Ellen's article is great. Thanks for the good ideas. I'm curious about using foliar fertilizers for supplementing new cuttings. I didn't see mention of worm casting tea. Would one add the molasses to that for the bubbling method, and what are the appropriate ratios of castings to water for both brewing and spraying?
Also, can blackberry leaves be used to make a fertilizer? We have tons of it here and it's quite invasive. I've always wanted to find a use for them.
Hardiness Zone: 8b
By Tranquility from Portland, OR
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I had once heard that there was a household item that you could sprinkle around your pepper plants that would help green peppers grow in our garden. Has anybody heard of this?
Hardiness Zone: 5a
By pasprincess from Green Bay, WI
My father, who has been gone for many years, raised me to plant my peppers on an open book of matches. They like the sulfur and it seems to be just the right amount. I've tried them without it and have been very disappointed.
Peppers also need to be planted very close together, it helps with the pollination process. That is a must. Find a farmer and ask for poo. You do not need a lot for a garden, but a little each year has a huge effect and your garden will build up as time goes on. You can also water peppers with one teaspoon of Epsom salt to a gallon of water when you plant them. This helps also. But my largest success is with the matches (06/05/2009)
I read years ago to plant them with a "handful" of table salt in the bottom of the hole. I don't do it, but then my peppers never make very many peppers. (06/05/2009)
Use Epsom salts, it's great on peppers. It really makes them grow. (06/13/2009)
Tammy from Fort McCoy, FL
Several useful household items (especially food waste) can be made into fertilizers or soil amendments. Ideally, anything you add to the soil around your plants should be composted first. This accomplishes two things. It prevents the waste from depleting nitrogen from the soil around your plants while it breaks down, and allows plenty of time for the nutrients contained in the waste to be converted into a form your plants can use. Digging through some of my own resources, here are three other common household items that are often recommended for use as fertilizers. I don't personally add any of these to my soil in their raw form, however invariably some do end up making it into our compost pile.
About The Author: Ellen Brown is an environmental writer and photographer and the owner of Sustainable Media, an environmental media company that specializes in helping businesses and organizations promote eco-friendly products and services. Contact her on the web at http://www.sustainable-media.com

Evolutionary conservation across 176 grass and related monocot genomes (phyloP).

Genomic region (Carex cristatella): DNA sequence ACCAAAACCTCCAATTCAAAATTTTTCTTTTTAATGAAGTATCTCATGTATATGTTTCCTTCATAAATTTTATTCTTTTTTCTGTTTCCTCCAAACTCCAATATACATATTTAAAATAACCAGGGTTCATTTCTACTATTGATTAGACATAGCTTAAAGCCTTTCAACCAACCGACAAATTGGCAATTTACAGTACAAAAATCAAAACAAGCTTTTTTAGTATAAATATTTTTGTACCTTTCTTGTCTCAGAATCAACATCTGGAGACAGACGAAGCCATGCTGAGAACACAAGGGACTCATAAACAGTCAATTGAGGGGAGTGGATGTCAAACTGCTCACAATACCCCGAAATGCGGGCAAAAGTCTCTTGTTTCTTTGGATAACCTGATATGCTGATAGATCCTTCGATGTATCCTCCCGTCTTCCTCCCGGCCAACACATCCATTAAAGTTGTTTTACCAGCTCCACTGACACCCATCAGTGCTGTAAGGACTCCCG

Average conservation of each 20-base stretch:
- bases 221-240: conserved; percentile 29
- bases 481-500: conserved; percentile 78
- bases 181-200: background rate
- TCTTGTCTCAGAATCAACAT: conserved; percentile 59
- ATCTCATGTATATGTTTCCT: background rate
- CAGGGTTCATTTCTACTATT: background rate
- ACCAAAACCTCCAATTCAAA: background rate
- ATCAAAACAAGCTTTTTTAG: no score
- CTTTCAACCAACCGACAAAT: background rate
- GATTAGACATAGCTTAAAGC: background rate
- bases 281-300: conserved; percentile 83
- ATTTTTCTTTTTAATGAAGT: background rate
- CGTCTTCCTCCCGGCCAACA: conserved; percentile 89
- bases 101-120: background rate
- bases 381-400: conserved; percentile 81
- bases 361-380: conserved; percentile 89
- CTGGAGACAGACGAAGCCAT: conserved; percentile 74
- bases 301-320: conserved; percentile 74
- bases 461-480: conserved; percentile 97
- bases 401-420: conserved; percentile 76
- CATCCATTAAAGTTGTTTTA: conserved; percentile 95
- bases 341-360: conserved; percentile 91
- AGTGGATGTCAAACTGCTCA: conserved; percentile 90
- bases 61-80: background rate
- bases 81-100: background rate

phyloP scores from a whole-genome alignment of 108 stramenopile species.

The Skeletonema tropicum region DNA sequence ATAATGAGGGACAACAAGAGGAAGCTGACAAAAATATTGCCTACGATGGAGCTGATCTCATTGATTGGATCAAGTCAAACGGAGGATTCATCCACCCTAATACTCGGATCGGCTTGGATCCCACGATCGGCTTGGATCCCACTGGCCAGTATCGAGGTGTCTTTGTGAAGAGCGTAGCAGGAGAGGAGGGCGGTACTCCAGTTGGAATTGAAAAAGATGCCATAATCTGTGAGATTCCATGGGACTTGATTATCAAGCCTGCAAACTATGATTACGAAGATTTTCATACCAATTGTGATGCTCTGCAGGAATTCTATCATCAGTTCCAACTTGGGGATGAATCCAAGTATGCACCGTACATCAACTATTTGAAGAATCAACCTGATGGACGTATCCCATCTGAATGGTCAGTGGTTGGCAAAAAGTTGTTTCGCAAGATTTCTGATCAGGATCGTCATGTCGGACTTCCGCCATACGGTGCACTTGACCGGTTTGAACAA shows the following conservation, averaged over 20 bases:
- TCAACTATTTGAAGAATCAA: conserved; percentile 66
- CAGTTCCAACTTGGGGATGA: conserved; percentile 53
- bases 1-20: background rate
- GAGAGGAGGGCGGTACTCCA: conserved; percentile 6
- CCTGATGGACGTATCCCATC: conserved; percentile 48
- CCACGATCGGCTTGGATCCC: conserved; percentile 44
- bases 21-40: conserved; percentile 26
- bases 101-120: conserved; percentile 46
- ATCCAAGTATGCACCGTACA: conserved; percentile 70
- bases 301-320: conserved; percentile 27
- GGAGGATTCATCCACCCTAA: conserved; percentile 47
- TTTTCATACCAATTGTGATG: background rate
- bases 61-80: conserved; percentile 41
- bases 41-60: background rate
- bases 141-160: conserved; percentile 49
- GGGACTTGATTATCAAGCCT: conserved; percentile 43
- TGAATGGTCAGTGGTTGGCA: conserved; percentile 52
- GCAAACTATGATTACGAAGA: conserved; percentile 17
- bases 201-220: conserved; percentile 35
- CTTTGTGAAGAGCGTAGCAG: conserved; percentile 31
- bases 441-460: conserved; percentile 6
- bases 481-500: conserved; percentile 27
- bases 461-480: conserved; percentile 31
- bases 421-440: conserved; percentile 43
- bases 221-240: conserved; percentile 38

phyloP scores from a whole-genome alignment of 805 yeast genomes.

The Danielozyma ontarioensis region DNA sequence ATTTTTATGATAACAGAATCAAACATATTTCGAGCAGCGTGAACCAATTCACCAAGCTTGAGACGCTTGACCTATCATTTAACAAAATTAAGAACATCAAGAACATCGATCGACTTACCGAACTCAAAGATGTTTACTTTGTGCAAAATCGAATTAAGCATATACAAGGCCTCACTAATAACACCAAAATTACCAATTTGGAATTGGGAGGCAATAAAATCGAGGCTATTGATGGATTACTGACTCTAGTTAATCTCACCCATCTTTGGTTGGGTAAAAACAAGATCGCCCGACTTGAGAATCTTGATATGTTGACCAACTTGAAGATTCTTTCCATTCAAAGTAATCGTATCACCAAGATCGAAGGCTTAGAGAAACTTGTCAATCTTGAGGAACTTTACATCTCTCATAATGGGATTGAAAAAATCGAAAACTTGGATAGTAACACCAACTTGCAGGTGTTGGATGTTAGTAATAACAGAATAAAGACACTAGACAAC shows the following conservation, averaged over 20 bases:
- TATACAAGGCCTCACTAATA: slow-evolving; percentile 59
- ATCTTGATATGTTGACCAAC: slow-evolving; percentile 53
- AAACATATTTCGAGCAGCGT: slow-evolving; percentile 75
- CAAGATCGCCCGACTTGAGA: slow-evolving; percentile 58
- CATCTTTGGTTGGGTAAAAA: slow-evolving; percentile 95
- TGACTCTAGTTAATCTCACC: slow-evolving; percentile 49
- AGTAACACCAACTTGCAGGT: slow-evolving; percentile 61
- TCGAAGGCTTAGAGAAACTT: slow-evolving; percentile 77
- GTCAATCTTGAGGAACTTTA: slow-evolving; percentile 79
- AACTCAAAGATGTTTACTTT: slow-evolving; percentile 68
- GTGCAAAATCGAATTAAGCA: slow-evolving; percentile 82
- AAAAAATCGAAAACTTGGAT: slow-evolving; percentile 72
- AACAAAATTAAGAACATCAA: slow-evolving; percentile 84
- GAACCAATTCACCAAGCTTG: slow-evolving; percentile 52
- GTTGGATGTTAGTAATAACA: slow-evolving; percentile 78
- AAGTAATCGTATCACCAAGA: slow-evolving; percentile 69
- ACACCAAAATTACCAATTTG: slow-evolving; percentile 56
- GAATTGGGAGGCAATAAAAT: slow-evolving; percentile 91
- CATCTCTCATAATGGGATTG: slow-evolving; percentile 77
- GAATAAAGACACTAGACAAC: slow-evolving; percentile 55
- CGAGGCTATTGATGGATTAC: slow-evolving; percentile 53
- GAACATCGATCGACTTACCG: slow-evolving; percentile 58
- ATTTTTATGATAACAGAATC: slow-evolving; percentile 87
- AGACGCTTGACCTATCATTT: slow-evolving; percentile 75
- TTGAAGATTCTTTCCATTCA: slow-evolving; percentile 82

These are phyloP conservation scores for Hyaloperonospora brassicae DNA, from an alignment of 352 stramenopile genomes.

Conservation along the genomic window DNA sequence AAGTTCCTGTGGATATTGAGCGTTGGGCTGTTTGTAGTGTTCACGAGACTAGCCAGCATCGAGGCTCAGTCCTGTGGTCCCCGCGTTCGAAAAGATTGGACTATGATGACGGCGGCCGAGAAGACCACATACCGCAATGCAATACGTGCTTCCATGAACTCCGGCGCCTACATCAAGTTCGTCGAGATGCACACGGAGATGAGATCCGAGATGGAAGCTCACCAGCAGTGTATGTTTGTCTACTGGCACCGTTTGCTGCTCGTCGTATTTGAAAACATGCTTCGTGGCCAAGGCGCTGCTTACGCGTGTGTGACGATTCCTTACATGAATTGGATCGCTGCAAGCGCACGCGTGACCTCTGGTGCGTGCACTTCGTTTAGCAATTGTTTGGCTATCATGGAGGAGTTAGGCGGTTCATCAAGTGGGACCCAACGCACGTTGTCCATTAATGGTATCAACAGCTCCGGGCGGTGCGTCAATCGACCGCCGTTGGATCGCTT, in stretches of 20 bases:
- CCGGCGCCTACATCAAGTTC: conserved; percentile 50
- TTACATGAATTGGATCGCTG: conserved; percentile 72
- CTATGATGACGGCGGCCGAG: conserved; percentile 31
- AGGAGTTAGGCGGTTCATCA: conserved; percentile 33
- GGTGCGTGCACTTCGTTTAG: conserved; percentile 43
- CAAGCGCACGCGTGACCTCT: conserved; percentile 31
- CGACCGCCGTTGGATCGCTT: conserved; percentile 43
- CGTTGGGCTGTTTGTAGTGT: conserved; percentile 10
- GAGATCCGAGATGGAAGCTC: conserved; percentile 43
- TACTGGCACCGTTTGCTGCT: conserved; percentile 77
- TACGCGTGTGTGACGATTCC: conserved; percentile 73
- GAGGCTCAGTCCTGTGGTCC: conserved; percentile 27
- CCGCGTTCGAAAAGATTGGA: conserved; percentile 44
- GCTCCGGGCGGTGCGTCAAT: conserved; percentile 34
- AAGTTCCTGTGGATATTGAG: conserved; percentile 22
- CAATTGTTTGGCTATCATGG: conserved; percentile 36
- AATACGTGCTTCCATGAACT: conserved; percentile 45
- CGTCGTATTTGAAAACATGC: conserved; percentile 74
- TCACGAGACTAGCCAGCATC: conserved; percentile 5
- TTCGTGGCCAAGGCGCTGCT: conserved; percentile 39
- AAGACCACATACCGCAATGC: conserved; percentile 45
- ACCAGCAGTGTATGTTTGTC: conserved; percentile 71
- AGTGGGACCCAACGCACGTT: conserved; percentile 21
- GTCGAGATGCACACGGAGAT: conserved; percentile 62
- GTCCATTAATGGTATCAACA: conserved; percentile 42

I keep a coffee can lined with a plastic shopping bag under the sink. In it, I put all veggie and fruit peelings, tea bags, coffee grounds, eggshells (crushed). When it gets full, I take it outside and put it into a pile of leaves that I have crushed up. I periodically turn it to let oxygen into the (now, compost) pile. This is great for any garden. You can put in grass clippings, too. Anything plant related that isn't poisonous and nothing meat as it attracts animals and nasty bacteria. Hope this helps you out. (07/21/2008)
Homemade fertilizer is compost.
What to Compost
Material Carbon/Nitrogen Info:
You can also add garden soil to your compost. A layer of soil will help to mask any odours, and micro-organisms in the soil will accelerate the composting process.
Do not compost meat, bones or fish scraps (they will attract pests), perennial weeds (they can be spread with the compost) or diseased plants. Do not not include pet manures in compost that will be used on food crops. Banana peels, peach peels and orange rinds may contain pesticide residue, and should be kept out of the compost. Black walnut leaves should not be composted. Sawdust may be added to the compost, but should be mixed or scattered thinly to avoid clumping. Be sure sawdust is clean, with no machine oil or chain oil residues from cutting equipment.
For kitchen wastes, keep a large plastic container with a lid and a handle under the sink. Chop up any large chunks before you toss them in. When the container is full, then empty it into the compost pile. This reduces the number of trips you'll have to make.
You can google making compost for more information
Urine diluted with water makes a good fertilizer. It's high in urea and nitrogen. Sounds gross, but if you make sure to apply it to the soil, there's no problem. (07/22/2008)
Don't be tempted to use dog or cat feces. They carry parasites that can infect humans. Nobody wants a case of heartworm. (07/23/2008)
If you are using coffee grounds, don't use the "flavored" stuff. It has a lot of artificial stuff in it that bugs really seem to love. (07/23/2008)
Not sure if you own an aquarium or not, but The Green Gardenista has a clever recommendation: using the nitrogen-rich water from your freshwater fish tank when you are cleaning out the tank.
Here's more from her about this idea if you're interested:
Dish water is super. It fed our rhubarb so generously that we had rhubarb for canning, fresh use, and giving away in the second year. (10/03/2008)
By Coreen H.